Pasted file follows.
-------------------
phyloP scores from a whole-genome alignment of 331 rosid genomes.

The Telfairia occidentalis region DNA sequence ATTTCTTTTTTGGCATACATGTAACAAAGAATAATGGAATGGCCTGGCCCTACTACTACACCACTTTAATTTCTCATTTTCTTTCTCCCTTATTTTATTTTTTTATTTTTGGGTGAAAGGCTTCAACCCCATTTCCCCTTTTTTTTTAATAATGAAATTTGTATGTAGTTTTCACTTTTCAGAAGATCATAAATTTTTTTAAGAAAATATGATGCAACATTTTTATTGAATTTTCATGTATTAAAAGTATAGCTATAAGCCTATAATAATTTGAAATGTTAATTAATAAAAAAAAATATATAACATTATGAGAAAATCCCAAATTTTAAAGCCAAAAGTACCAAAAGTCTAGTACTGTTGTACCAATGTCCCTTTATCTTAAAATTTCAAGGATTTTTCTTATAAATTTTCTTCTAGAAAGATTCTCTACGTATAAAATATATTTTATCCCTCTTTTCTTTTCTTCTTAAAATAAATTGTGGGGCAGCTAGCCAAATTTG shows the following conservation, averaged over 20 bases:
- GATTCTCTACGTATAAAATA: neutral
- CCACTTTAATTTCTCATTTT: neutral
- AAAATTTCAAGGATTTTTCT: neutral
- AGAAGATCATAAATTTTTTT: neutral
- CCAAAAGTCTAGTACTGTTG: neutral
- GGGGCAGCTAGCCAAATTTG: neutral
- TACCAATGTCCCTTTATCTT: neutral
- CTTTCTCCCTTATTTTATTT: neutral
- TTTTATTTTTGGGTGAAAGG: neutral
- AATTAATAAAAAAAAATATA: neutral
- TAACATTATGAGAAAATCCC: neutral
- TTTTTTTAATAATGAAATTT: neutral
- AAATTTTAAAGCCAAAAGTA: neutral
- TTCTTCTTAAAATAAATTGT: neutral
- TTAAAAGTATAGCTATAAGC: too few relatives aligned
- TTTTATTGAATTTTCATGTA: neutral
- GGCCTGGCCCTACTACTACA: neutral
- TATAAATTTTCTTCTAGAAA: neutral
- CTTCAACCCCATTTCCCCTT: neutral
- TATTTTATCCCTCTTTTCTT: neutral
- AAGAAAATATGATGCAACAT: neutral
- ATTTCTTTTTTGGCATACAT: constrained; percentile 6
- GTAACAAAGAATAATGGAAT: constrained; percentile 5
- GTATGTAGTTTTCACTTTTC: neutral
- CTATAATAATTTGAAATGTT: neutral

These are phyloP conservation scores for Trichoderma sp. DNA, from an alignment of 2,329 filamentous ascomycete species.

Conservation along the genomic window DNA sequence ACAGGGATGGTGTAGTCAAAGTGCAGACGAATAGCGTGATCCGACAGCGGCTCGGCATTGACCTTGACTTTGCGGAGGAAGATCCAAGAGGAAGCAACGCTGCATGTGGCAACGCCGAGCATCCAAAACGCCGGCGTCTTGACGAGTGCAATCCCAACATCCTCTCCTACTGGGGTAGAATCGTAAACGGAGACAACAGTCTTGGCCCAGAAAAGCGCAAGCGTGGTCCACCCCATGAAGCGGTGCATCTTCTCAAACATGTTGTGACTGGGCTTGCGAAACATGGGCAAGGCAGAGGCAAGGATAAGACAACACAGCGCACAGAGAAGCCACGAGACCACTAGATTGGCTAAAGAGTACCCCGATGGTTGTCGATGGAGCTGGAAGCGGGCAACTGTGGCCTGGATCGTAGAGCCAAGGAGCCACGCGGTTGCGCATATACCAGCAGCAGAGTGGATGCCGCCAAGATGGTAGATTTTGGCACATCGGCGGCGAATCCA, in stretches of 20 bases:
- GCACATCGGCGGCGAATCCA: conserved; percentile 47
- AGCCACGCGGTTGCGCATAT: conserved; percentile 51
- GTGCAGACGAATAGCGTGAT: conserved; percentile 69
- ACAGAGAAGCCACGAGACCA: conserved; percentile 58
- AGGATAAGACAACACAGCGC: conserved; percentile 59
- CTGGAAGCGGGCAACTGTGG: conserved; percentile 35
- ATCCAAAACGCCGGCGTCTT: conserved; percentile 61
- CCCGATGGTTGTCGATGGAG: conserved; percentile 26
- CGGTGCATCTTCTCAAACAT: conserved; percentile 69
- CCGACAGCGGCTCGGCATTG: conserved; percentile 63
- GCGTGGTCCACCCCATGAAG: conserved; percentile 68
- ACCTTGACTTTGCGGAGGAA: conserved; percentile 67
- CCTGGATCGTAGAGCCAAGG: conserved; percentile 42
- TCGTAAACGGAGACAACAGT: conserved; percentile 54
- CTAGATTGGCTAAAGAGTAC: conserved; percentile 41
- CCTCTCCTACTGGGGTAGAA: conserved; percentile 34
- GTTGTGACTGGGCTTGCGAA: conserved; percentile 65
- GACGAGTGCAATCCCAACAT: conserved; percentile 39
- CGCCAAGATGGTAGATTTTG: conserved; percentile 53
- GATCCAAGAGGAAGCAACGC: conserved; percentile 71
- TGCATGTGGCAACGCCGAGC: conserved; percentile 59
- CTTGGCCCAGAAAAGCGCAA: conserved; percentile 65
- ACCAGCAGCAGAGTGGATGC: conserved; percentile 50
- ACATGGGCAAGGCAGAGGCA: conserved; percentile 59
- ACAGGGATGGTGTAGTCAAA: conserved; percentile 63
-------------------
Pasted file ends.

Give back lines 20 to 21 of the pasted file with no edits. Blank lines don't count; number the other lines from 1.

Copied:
- TATAAATTTTCTTCTAGAAA: neutral
- CTTCAACCCCATTTCCCCTT: neutral